Home Renovation Series: A Quick Guide to Whole Home Renovations

A whole home renovation is a big project. It’s a lot more complicated than just upgrading a room or retiling a floor. There are a lot (and we mean, a lot) of factors to take into consideration, both pre- and post-project. Despite your best efforts to research and prepare yourself mentally, physically, financially, and emotionally, remember that all home improvement projects are different. Your renovation experience will be totally unique.

And that means the obstacles you run into will be unique, too.

Don’t despair! We’ve put together a handy little guide to whole home renovations. Below, you’ll find the benefits and trends of current home renovations. At the end, we also give you a quick list of what to expect when you start renovating your home.

BENEFITS

Why should you renovate your home? Three reasons:

1. Potentially Increase Your Home’s Market Value

This is especially true if your house is substantially old or dated. Statistically speaking, more homeowners are attracted to properties that look new or fresh. Aside from the fact that they typically have better aesthetics and curb appeal, newer-looking homes give the impression of comfort and efficiency.

When prospective owners see an older home, they see a home that’s going to need a lot of work to be livable. A newer home, in contrast, is reassuring simply because of its “newness”; it hasn’t been subjected to wear and tear yet. The homeowners won’t have to put in much work—if any at all—to fully enjoy the home.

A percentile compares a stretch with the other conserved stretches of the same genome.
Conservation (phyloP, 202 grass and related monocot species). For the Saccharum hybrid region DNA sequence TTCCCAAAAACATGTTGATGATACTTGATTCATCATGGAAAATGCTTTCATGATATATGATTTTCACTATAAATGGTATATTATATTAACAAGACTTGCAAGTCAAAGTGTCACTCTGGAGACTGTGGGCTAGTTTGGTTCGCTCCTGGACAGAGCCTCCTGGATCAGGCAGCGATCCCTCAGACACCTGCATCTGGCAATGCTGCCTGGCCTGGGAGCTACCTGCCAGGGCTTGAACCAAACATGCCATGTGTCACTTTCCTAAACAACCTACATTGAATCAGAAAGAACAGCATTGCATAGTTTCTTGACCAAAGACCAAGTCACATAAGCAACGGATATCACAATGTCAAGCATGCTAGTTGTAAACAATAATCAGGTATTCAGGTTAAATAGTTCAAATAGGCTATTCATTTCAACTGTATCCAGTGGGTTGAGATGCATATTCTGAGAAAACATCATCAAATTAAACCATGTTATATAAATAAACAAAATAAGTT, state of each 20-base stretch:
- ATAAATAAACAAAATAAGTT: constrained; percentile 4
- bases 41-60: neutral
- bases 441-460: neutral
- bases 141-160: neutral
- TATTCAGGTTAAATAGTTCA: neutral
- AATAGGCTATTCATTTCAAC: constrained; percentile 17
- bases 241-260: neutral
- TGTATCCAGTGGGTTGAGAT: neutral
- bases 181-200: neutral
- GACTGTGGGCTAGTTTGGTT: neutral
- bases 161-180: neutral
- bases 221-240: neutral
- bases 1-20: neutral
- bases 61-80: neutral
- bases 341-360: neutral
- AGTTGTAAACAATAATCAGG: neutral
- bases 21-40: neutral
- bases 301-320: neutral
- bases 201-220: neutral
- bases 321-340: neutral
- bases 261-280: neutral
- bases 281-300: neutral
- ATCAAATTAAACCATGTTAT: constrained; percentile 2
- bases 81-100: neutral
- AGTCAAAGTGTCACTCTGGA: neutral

By improving your home through a whole home renovation, you also improve your property’s overall market value and—by extension—your potential return on investment.

2. Improve Your Own Quality of Living

Of course, market value and potential ROI shouldn’t be your only motivators for remodeling your home. A more personal benefit would be your own comfort and happiness. If you’re only “enduring” your home—and not “enjoying” it—then you should definitely consider making some changes.

Of course, it will take time and planning for the renovation push through. But all the effort you put into it will be worth it once you experience a home that seems truly catered to you; your preferences, your predilections, and your personality.

Your home should be a place where you feel safe, happy, and comfortable. When neither is the case, a home improvement project might be just what you need.

3. Save on Maintenance & Upkeep

Another bonus to upgrading your home—and all the furniture, appliances, and home systems inside it—is keeping the amount of money you could have potentially spent on repairs, replacement, maintenance, and upkeep. In the long run, investing money in improving your house as a whole will prove to be more cost-effective than constantly paying for repairs.

Here’s a sample scenario: let’s say you spend about $200 every three months on plumbing services, because there’s always something going wrong; a pipe burst, a faucet’s leaking, another drains clogged again … and so on. In a year, that’s $800 for plumbing services on top of what you already pay for water and utilities. And that’s just for labor. Every now and then, you pay a little extra—whether it’s $50 or $500—for parts and more extensive procedures.

The reality is that our homes are made of parts with shelf lives. They wear down as time goes on, and they wear down even faster with constant use. Items that consume energy are not as efficient as they once were, causing them to consume more just to meet performance standards. Minor issues left unattended can create major complications down the line.

A whole home renovation can address these issues before they get out of hand, ideally saving you a bundle on dealing with the drawbacks.